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  • Lauren Taveras

Diaphragmatic Breathing

Join Dr. Taveras in this brief, diaphragmatic breathing exercise, which she encourages you to incorporate into your daily routine, as well as to implement in response to moments when you may be feeling particularly emotionally dysregulated.

Although it is normal and expected to experience worry, anxiety, fear, irritability, and anger, when we experience these emotions too often and too intensely, our systems can become physiologically overridden. Diaphragmatic breathing is one of the most powerful and effective ways to bring calm to the body and mind, essentially overriding this “fight-flight-freeze” response, which is commonly activated in response to daily stressors. In addition, when the fight-flight-freeze response is activated in the brain, our prefrontal cortex—the part of the brain primarily responsible for higher order and rational thinking, planning, and decision-making—is essentially “offline.”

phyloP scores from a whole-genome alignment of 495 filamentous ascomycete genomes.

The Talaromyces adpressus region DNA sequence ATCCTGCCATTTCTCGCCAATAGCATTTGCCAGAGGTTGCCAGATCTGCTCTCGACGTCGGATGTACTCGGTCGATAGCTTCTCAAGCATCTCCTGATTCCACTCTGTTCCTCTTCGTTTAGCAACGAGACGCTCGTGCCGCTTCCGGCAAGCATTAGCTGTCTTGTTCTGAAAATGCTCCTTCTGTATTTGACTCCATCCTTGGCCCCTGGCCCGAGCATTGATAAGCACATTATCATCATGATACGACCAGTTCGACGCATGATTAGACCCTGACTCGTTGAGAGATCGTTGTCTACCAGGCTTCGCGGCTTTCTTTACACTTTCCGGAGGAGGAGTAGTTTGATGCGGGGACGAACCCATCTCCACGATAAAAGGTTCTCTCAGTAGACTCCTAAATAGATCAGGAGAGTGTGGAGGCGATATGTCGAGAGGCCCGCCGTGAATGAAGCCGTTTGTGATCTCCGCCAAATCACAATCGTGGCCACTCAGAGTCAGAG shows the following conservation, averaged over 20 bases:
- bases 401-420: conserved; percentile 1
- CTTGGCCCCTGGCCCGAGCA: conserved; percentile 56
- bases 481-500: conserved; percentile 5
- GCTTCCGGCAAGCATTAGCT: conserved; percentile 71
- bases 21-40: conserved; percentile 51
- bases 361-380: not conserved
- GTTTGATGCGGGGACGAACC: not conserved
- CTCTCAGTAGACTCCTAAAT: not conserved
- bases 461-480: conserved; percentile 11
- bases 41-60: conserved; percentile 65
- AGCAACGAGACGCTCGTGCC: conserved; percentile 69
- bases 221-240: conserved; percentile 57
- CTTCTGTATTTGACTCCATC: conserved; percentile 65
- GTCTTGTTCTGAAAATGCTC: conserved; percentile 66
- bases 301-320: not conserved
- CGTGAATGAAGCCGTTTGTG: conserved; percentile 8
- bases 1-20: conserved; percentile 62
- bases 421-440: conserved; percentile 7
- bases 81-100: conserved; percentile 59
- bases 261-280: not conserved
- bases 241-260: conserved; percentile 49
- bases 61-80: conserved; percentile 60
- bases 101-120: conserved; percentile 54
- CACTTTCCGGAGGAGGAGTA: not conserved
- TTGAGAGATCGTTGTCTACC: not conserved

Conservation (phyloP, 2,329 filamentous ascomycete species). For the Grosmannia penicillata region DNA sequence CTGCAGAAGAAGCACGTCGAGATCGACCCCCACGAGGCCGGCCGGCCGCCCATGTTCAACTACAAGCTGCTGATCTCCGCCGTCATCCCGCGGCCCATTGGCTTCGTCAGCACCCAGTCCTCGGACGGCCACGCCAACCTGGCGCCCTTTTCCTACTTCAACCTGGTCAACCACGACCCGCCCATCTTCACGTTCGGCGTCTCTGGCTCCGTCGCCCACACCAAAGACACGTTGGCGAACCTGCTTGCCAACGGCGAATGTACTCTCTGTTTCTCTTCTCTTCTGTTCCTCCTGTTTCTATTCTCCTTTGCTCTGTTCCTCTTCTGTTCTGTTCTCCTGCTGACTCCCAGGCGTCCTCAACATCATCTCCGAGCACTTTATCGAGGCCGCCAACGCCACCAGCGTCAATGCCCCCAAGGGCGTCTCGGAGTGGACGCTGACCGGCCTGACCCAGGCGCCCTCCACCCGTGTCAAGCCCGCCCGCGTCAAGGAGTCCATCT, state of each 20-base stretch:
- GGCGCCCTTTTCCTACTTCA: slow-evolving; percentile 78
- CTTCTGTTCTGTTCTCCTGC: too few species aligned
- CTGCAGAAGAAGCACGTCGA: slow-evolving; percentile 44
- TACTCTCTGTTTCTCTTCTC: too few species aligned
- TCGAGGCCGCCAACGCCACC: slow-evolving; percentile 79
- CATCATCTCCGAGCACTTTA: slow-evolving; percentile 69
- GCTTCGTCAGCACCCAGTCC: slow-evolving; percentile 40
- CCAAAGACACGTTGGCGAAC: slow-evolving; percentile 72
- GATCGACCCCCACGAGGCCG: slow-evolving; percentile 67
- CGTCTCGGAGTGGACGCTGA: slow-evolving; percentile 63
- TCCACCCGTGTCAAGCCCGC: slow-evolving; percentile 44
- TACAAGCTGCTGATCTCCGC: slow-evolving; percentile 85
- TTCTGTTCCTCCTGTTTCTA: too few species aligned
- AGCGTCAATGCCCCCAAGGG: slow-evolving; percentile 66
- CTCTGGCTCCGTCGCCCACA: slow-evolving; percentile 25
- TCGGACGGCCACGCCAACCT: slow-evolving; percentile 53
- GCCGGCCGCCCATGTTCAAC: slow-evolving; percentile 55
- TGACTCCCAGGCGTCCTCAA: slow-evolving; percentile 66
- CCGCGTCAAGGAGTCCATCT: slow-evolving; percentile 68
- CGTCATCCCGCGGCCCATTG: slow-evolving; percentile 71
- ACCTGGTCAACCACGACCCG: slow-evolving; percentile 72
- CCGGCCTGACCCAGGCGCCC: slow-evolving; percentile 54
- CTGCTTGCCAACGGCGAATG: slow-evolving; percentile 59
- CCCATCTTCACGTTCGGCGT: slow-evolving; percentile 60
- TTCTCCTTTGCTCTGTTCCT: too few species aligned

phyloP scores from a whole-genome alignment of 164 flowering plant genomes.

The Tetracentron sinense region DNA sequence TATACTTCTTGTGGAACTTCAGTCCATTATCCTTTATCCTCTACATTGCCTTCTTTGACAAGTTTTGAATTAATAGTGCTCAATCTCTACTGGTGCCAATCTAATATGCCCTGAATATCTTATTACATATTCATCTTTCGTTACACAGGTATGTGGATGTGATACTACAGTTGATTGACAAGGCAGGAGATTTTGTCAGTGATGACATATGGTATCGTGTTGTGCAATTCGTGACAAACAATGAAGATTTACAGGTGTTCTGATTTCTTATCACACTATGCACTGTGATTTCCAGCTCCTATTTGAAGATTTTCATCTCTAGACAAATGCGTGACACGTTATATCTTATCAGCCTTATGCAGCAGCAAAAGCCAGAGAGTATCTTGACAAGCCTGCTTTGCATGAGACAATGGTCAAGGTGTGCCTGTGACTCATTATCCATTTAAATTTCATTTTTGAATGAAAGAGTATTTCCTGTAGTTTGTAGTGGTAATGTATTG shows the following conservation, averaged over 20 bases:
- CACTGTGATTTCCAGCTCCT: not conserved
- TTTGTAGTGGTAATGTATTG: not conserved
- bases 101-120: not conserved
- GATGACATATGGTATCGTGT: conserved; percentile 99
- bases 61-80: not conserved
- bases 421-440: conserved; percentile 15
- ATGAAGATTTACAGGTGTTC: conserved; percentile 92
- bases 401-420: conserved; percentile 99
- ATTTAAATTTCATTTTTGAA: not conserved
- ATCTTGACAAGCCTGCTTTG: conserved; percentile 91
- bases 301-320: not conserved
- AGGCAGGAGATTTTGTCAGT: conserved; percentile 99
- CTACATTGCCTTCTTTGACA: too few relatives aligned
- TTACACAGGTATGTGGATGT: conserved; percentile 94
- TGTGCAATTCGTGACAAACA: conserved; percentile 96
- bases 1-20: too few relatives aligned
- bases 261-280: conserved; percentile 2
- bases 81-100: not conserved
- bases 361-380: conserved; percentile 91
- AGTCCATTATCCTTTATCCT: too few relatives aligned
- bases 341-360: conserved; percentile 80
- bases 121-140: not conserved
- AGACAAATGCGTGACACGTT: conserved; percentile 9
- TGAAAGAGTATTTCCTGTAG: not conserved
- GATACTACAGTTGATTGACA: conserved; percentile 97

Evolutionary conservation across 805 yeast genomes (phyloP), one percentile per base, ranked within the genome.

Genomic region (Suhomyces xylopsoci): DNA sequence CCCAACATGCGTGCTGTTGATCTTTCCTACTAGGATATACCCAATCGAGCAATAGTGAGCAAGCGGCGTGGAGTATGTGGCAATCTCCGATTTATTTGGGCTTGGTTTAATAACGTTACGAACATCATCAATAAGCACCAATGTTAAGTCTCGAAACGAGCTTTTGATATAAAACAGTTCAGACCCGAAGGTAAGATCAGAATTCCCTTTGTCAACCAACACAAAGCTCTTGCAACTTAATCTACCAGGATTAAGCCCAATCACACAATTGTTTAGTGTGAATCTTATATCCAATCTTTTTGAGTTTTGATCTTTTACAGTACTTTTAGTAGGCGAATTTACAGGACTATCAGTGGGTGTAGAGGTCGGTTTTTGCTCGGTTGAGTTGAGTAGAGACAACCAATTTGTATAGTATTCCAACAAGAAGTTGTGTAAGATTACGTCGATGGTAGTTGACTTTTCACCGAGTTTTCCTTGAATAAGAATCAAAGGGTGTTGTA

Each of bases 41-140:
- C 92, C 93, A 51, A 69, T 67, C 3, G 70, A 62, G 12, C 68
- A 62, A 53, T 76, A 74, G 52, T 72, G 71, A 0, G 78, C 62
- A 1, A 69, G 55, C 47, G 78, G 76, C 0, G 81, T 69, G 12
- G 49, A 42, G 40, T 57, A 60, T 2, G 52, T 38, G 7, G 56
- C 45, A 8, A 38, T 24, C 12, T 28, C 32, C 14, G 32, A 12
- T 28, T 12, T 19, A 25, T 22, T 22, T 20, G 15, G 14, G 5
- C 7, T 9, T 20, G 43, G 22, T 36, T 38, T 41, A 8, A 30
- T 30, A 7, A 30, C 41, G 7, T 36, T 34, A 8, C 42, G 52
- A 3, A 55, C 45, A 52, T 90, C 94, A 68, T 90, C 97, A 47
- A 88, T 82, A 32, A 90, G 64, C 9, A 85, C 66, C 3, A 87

Diaphragmatic breathing works to engage the parasympathetic nervous system and stimulate the relaxation response in the brain and body. It counteracts the activity of the sympathetic nervous system, which is often over-activated by the fear center of the brain (the amygdala).

If you frequently experience symptoms like rapid heartrate, shallow and quick breathing, sweaty palms, poor emotional control, and impulsive decision making, diaphragmatic breathing may be an excellent remedy for you.

Give the exercise a try, and if you feel calmer and more centered once you’ve tried it once, we encourage you to consider incorporating it into your daily routine!

Leave a comment below to share your experience!

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